ED STONE: If you are in a state with no existing organization, do it! The national organizations just do not have the time or the interest necessary for fixing state-level problems. Just be prepared for the time it takes, which is probably more than you might expect in the beginning. Also, start small. Pick an issue and work on that issue. Success will bring you attention and members. Ask yourself this question: “If not me, then who will do this?” One individual is unlikely to make any difference, but you may be amazed what organizing many individuals together for one purpose can accomplish. For the most part, there are no local level “anti-gun” organizations doing the same thing.

MARK: Any thoughts on the upcoming elections?

ED STONE: People who support the right to bear arms need to coalesce behind a candidate who also supports that right. While I hate to sound like a “one issue voter,” a candidate’s views on the Second Amendment tell me so much more about him than just whether he “likes guns.” It tells me how he views the Constitution and the framework the Founders set up.

This, in turn, tells me what kind of judicial nominees that candidate is likely to appoint. It also tells me his basic political philosophy regarding the relationship between government and the individual. A candidate who does not support the right to bear arms, as in “carry” them, does not have any real respect for the individual.

MARK: Ed, I appreciate your time, and as a Georgia resident and member of GCO, I would like to thank you very much for all of your efforts and the efforts of your organization. Any parting thoughts?

ED STONE: Thank you for taking the time to do this interview, and thank your for continuing to write about the right of self-defense. GCO is striving to make the right to bear arms an actual civil right in Georgia, which it is not today. Please let your readers know that GCO is pretty transparent. What I mean is, we are proud of what we are accomplishing, and we make information relating to it available on our website. For instance, every pleading of any significance in GCO court cases is available to read on the website, both win and lose, ugly warts and all. I invite your readers to pay us a visit at www.georgiacarry.org.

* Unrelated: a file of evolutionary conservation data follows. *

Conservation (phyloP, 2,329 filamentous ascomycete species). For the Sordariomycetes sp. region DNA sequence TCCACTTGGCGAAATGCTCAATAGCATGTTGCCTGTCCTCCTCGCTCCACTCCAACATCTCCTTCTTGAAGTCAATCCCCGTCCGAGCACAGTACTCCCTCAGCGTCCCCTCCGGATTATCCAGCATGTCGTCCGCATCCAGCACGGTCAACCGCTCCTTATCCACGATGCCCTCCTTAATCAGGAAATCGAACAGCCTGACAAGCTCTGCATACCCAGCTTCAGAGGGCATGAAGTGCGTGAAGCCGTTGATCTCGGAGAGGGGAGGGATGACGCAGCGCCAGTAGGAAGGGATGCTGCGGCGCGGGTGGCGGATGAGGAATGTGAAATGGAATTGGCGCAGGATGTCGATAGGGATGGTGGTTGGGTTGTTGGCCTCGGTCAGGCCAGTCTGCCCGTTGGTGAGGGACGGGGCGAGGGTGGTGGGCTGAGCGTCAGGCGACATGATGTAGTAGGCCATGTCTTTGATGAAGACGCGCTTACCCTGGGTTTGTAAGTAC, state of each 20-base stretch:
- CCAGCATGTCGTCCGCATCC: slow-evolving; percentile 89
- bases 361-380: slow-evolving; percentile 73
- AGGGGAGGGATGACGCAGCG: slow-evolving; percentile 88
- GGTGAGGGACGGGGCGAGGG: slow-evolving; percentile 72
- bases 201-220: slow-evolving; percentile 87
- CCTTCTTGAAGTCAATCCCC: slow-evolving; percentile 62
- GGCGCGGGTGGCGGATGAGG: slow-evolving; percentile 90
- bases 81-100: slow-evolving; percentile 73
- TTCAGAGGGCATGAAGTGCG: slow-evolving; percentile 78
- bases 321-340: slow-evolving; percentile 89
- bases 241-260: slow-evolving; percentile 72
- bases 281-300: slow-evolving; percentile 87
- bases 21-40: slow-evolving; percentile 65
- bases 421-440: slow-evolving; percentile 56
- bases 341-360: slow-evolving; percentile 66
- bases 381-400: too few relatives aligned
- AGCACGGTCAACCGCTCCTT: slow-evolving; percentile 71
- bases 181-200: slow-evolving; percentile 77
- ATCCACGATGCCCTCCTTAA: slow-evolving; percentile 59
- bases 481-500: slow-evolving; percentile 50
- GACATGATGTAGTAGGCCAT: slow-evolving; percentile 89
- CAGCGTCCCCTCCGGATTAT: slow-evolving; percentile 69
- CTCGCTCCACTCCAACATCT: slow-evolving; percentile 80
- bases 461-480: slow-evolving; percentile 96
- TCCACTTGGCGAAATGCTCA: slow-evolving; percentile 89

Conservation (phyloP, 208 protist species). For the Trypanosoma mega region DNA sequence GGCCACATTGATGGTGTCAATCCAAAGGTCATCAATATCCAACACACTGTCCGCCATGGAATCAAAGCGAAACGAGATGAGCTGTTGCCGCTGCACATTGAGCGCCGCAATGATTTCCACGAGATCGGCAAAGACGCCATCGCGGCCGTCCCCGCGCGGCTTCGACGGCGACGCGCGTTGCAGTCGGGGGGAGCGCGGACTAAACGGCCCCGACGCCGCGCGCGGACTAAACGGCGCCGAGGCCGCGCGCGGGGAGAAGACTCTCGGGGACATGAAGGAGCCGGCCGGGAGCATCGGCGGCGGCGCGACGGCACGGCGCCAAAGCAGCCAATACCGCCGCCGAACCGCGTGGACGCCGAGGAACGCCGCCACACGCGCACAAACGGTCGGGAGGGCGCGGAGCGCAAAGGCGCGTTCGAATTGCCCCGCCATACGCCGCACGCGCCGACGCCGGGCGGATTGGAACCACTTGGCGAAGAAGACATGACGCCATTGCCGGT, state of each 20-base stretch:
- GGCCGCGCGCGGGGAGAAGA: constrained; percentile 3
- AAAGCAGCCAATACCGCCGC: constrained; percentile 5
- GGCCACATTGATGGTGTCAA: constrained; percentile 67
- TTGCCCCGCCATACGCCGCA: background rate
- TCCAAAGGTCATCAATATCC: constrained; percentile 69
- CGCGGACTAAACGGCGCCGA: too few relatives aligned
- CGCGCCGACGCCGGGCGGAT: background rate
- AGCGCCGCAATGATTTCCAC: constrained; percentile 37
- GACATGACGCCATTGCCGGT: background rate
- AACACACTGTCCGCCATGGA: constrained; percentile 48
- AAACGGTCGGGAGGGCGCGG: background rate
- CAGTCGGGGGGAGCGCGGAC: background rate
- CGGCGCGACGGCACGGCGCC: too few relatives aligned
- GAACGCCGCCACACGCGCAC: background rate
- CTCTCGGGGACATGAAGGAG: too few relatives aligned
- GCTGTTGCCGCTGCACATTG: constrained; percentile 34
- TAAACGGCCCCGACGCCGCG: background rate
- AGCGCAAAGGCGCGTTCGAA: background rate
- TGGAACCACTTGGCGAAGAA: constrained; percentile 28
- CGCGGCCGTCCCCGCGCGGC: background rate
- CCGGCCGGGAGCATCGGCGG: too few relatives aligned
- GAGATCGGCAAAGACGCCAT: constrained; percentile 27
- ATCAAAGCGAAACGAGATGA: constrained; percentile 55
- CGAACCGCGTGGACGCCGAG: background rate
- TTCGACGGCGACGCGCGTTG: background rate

My heartfelt thanks to Ed for taking time out of an incredibly busy schedule to talk to CCM!! I’ll continue to update all of you to the future successes of GCO. For anyone interested in starting a similar group, please feel free to contact me, and I will be more than happy to put you in touch with the folks that can assist you!

Mark A. Walters, author

Post by Mark A. Walters

Since the interview with Mr. Stone, the Georgia House and Senate have passed two versions of HB89 which will remove some of the restrictions on lawful Georgia firearms owners. The new bill has been kicked back to the Georgia Senate for their vote. I will keep you informed if this bill is passed and signed. Keep your fingers crossed!!

 

[ Mark is the Vice President of DTI, Inc. based in Atlanta, Ga. He is a member of the Professional Outdoor Media Association (POMA) and the National Shooting Sports Foundation (NSSF). He is a NRA certified instructor in three disciplines and a second amendment activist in his hometown. He encourages readers to contact him at: theordinaryguy@comcast.net ]